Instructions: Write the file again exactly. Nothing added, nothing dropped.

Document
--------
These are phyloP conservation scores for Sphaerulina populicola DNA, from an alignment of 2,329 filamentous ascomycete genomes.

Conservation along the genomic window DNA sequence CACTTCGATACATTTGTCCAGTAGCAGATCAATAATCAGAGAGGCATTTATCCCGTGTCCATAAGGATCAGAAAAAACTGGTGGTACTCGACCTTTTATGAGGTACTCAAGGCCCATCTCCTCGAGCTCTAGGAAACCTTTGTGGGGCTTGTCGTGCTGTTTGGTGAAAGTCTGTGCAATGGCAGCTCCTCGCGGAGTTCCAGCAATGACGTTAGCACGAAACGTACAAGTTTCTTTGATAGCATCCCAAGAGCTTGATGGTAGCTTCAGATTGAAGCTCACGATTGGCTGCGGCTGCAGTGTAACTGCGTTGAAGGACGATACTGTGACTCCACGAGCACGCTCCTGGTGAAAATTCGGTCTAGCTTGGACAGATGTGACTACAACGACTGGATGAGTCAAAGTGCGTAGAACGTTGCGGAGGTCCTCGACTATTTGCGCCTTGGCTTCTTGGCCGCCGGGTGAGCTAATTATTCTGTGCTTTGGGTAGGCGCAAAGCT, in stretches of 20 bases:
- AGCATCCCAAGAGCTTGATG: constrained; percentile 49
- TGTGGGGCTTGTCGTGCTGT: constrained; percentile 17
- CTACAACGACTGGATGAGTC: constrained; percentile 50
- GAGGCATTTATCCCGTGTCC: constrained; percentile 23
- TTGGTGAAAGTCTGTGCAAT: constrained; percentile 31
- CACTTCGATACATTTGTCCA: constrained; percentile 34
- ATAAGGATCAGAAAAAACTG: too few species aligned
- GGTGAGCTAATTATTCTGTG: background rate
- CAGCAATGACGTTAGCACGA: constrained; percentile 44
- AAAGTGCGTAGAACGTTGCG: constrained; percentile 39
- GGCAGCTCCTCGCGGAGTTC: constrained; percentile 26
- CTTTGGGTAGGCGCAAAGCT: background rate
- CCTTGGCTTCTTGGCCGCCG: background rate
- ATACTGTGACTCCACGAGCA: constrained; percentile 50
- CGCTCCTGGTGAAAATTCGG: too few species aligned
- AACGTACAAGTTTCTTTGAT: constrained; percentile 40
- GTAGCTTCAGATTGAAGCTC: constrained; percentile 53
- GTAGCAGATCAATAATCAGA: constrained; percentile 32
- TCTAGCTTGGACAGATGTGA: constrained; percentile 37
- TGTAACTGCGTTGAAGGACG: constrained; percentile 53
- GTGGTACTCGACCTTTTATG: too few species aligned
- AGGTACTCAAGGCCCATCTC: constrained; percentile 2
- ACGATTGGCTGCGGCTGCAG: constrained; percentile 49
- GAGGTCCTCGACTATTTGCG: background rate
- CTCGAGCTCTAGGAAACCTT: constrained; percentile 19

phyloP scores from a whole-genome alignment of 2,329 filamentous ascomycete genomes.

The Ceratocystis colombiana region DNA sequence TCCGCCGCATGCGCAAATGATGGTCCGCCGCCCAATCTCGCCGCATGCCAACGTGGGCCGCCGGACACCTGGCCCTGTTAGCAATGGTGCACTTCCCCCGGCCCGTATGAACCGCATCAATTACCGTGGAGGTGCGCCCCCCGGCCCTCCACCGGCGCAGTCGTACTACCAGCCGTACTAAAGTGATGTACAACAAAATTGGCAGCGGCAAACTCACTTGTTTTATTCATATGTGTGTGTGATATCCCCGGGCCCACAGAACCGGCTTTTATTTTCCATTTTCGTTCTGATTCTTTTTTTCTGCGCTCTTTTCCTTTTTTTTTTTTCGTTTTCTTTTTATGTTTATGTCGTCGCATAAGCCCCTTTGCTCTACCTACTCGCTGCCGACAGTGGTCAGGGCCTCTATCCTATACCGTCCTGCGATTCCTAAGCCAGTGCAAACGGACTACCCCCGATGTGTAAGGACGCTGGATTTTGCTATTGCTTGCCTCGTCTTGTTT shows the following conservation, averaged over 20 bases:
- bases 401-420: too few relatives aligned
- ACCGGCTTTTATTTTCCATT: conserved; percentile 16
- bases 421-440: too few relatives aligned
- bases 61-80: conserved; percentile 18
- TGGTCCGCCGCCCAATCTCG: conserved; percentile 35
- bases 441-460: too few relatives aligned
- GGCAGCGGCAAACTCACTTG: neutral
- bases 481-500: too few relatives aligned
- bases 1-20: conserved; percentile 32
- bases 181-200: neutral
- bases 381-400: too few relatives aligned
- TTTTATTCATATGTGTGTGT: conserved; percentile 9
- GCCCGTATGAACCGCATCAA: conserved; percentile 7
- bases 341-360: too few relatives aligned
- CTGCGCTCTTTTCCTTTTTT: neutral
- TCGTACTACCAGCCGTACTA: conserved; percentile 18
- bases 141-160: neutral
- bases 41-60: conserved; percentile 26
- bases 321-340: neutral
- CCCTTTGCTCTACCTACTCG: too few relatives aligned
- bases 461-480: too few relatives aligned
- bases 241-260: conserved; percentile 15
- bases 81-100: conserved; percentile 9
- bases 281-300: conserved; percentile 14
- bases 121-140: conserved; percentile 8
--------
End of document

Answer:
These are phyloP conservation scores for Sphaerulina populicola DNA, from an alignment of 2,329 filamentous ascomycete genomes.

Conservation along the genomic window DNA sequence CACTTCGATACATTTGTCCAGTAGCAGATCAATAATCAGAGAGGCATTTATCCCGTGTCCATAAGGATCAGAAAAAACTGGTGGTACTCGACCTTTTATGAGGTACTCAAGGCCCATCTCCTCGAGCTCTAGGAAACCTTTGTGGGGCTTGTCGTGCTGTTTGGTGAAAGTCTGTGCAATGGCAGCTCCTCGCGGAGTTCCAGCAATGACGTTAGCACGAAACGTACAAGTTTCTTTGATAGCATCCCAAGAGCTTGATGGTAGCTTCAGATTGAAGCTCACGATTGGCTGCGGCTGCAGTGTAACTGCGTTGAAGGACGATACTGTGACTCCACGAGCACGCTCCTGGTGAAAATTCGGTCTAGCTTGGACAGATGTGACTACAACGACTGGATGAGTCAAAGTGCGTAGAACGTTGCGGAGGTCCTCGACTATTTGCGCCTTGGCTTCTTGGCCGCCGGGTGAGCTAATTATTCTGTGCTTTGGGTAGGCGCAAAGCT, in stretches of 20 bases:
- AGCATCCCAAGAGCTTGATG: constrained; percentile 49
- TGTGGGGCTTGTCGTGCTGT: constrained; percentile 17
- CTACAACGACTGGATGAGTC: constrained; percentile 50
- GAGGCATTTATCCCGTGTCC: constrained; percentile 23
- TTGGTGAAAGTCTGTGCAAT: constrained; percentile 31
- CACTTCGATACATTTGTCCA: constrained; percentile 34
- ATAAGGATCAGAAAAAACTG: too few species aligned
- GGTGAGCTAATTATTCTGTG: background rate
- CAGCAATGACGTTAGCACGA: constrained; percentile 44
- AAAGTGCGTAGAACGTTGCG: constrained; percentile 39
- GGCAGCTCCTCGCGGAGTTC: constrained; percentile 26
- CTTTGGGTAGGCGCAAAGCT: background rate
- CCTTGGCTTCTTGGCCGCCG: background rate
- ATACTGTGACTCCACGAGCA: constrained; percentile 50
- CGCTCCTGGTGAAAATTCGG: too few species aligned
- AACGTACAAGTTTCTTTGAT: constrained; percentile 40
- GTAGCTTCAGATTGAAGCTC: constrained; percentile 53
- GTAGCAGATCAATAATCAGA: constrained; percentile 32
- TCTAGCTTGGACAGATGTGA: constrained; percentile 37
- TGTAACTGCGTTGAAGGACG: constrained; percentile 53
- GTGGTACTCGACCTTTTATG: too few species aligned
- AGGTACTCAAGGCCCATCTC: constrained; percentile 2
- ACGATTGGCTGCGGCTGCAG: constrained; percentile 49
- GAGGTCCTCGACTATTTGCG: background rate
- CTCGAGCTCTAGGAAACCTT: constrained; percentile 19

phyloP scores from a whole-genome alignment of 2,329 filamentous ascomycete genomes.

The Ceratocystis colombiana region DNA sequence TCCGCCGCATGCGCAAATGATGGTCCGCCGCCCAATCTCGCCGCATGCCAACGTGGGCCGCCGGACACCTGGCCCTGTTAGCAATGGTGCACTTCCCCCGGCCCGTATGAACCGCATCAATTACCGTGGAGGTGCGCCCCCCGGCCCTCCACCGGCGCAGTCGTACTACCAGCCGTACTAAAGTGATGTACAACAAAATTGGCAGCGGCAAACTCACTTGTTTTATTCATATGTGTGTGTGATATCCCCGGGCCCACAGAACCGGCTTTTATTTTCCATTTTCGTTCTGATTCTTTTTTTCTGCGCTCTTTTCCTTTTTTTTTTTTCGTTTTCTTTTTATGTTTATGTCGTCGCATAAGCCCCTTTGCTCTACCTACTCGCTGCCGACAGTGGTCAGGGCCTCTATCCTATACCGTCCTGCGATTCCTAAGCCAGTGCAAACGGACTACCCCCGATGTGTAAGGACGCTGGATTTTGCTATTGCTTGCCTCGTCTTGTTT shows the following conservation, averaged over 20 bases:
- bases 401-420: too few relatives aligned
- ACCGGCTTTTATTTTCCATT: conserved; percentile 16
- bases 421-440: too few relatives aligned
- bases 61-80: conserved; percentile 18
- TGGTCCGCCGCCCAATCTCG: conserved; percentile 35
- bases 441-460: too few relatives aligned
- GGCAGCGGCAAACTCACTTG: neutral
- bases 481-500: too few relatives aligned
- bases 1-20: conserved; percentile 32
- bases 181-200: neutral
- bases 381-400: too few relatives aligned
- TTTTATTCATATGTGTGTGT: conserved; percentile 9
- GCCCGTATGAACCGCATCAA: conserved; percentile 7
- bases 341-360: too few relatives aligned
- CTGCGCTCTTTTCCTTTTTT: neutral
- TCGTACTACCAGCCGTACTA: conserved; percentile 18
- bases 141-160: neutral
- bases 41-60: conserved; percentile 26
- bases 321-340: neutral
- CCCTTTGCTCTACCTACTCG: too few relatives aligned
- bases 461-480: too few relatives aligned
- bases 241-260: conserved; percentile 15
- bases 81-100: conserved; percentile 9
- bases 281-300: conserved; percentile 14
- bases 121-140: conserved; percentile 8